Whatever the interpretation, she had lived amongst the crowd, unloving and unloved, with no loyalty or connection to either place or cause, she moved silently amongst the multitude and if by some misfortune or miscalculation she had cast a shadow that was noticed by another, she conjured up from within the cold indifference that is the companion to loneliness and quickly froze the passion of any unwanted suitor.

After so many years Hannah was secure in the knowledge that nothing now could touch her and so never contemplated anything that could propel her beyond her orbit between the tiny shell of her domesticity and the secular temple of commerce in which she was ordained to serve.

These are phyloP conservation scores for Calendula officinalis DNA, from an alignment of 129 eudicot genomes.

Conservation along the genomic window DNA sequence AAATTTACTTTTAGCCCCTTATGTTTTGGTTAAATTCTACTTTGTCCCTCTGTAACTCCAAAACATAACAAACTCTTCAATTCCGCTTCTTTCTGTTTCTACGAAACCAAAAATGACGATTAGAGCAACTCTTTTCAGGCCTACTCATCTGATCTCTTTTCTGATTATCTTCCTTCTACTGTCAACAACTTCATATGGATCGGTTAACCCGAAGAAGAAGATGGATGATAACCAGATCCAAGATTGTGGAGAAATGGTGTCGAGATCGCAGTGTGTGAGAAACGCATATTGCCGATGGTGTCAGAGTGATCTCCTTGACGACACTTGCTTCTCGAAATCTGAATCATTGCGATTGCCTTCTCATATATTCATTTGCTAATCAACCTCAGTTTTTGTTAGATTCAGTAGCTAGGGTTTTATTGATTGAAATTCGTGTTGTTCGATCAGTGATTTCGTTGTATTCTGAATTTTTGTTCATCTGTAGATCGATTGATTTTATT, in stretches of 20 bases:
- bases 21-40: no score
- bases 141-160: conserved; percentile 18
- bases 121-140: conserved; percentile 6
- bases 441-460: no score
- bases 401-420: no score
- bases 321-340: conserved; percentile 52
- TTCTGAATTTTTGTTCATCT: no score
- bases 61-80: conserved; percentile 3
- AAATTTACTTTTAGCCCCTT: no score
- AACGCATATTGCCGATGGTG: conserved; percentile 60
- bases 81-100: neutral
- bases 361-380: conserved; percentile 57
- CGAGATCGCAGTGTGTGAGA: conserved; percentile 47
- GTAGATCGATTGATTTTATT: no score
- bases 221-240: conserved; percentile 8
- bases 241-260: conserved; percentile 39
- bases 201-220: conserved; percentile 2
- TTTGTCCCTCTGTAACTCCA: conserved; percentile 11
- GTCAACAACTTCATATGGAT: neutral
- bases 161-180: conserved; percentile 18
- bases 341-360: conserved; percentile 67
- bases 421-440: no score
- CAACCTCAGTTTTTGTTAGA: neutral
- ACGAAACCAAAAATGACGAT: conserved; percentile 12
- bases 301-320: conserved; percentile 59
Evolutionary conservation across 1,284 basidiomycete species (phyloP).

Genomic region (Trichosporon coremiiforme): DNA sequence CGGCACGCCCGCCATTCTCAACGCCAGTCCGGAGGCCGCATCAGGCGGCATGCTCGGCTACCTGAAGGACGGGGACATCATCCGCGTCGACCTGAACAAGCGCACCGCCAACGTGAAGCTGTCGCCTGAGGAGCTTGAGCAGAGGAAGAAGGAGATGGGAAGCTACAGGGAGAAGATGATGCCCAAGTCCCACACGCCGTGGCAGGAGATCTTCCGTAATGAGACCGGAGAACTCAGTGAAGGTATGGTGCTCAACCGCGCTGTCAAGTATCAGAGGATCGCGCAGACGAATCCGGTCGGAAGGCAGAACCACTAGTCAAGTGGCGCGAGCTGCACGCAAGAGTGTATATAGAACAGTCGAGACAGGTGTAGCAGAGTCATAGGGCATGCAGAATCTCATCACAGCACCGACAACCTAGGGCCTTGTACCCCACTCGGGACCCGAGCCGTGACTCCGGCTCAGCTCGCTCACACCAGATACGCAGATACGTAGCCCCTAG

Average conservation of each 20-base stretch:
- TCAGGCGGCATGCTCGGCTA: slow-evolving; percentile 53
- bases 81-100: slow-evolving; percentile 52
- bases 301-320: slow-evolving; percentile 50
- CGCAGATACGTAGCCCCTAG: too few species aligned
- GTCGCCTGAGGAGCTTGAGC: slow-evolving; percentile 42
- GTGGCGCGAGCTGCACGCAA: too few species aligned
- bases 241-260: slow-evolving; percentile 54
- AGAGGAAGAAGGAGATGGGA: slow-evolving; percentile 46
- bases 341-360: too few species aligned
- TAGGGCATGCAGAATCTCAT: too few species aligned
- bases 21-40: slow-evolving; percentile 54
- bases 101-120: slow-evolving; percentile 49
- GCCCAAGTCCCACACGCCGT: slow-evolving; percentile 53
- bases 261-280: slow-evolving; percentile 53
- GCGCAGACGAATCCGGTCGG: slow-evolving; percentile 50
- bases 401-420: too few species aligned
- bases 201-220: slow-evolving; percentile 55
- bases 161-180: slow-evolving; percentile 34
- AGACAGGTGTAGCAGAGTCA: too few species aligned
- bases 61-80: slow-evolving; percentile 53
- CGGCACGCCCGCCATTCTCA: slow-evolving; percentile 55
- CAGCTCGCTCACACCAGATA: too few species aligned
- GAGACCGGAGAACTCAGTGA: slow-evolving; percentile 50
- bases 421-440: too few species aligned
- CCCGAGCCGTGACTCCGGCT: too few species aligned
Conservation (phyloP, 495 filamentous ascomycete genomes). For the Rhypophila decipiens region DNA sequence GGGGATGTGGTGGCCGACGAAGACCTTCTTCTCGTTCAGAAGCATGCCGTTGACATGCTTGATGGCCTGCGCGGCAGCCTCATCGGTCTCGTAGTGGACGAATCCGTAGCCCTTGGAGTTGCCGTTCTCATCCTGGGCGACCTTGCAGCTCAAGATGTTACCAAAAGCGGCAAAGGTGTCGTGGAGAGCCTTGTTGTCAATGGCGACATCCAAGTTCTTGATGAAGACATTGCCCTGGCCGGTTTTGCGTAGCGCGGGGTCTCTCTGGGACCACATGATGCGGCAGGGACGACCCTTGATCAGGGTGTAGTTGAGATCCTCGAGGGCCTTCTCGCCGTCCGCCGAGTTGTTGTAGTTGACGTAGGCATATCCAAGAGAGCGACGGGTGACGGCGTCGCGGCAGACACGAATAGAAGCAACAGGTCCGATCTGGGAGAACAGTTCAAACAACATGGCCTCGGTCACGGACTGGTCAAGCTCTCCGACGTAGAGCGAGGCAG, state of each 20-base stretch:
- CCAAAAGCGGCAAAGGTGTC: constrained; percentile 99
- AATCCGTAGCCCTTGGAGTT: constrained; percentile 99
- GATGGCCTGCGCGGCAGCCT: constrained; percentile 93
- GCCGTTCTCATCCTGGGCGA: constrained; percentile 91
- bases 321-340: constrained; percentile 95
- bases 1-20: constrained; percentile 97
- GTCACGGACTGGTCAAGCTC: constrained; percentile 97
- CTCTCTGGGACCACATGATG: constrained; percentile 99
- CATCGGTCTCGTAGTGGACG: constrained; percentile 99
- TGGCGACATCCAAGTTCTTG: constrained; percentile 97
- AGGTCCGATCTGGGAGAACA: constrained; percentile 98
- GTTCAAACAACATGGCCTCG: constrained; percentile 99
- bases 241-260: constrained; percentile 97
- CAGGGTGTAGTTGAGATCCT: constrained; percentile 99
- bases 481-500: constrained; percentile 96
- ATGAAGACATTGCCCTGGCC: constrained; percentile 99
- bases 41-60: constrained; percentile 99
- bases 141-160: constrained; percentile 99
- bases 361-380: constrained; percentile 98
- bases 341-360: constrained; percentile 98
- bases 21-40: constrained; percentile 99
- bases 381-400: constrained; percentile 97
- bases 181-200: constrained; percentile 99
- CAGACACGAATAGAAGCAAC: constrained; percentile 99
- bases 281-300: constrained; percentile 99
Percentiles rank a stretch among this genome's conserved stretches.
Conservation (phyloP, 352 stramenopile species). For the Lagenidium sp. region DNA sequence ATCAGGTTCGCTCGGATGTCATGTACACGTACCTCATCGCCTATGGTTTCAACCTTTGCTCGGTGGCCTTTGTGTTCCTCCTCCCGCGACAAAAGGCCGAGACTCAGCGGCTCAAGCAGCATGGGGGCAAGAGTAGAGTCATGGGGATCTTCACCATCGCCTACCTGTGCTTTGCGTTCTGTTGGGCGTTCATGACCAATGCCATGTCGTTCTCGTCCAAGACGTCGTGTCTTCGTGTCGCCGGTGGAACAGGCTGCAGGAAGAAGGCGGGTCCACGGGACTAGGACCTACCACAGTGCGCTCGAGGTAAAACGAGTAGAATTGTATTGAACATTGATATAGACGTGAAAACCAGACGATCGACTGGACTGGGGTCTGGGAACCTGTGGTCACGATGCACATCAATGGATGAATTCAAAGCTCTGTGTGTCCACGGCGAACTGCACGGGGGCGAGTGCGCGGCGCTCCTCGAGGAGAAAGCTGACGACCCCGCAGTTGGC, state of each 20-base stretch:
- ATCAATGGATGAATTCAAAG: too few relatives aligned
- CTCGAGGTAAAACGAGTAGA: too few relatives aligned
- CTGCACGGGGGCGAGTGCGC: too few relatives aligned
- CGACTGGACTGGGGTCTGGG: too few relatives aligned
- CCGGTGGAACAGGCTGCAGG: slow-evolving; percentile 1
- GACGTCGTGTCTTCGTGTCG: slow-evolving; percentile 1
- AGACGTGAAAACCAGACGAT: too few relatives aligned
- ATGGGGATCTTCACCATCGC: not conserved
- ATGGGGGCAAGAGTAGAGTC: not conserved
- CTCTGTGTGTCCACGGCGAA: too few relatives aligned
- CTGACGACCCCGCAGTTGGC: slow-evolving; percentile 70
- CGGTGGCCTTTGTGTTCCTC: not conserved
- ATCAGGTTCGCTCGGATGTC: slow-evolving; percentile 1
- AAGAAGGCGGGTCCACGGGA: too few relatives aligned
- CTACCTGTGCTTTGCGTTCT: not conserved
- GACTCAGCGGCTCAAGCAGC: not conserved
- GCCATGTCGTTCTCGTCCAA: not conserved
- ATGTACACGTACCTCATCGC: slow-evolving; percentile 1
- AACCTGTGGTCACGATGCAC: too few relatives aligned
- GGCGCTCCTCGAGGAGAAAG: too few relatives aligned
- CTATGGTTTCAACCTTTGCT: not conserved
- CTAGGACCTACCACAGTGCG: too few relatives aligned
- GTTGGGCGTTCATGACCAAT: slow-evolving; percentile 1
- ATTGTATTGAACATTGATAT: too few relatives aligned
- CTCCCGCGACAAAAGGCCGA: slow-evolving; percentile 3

In the monument to Mammon she watched them as they went from place to place, the credit-scored souls, the faint images of life given brief definition by their momentary command over goods and services. She knew that soon their peak of happiness would be turned to into the trough of regret by the harsh reality of the monthly statement. For Hannah such a monthly journey was quite alien, in fact she was proud that both exuberance and extravagance were contrary to both her character and disposition.

It was a Thursday, a morning of nothingness had left Hannah with a dull tiredness that permeated to her very soul. She looked at the clock high upon the temple wall, noon, and with that came the semblance of freedom.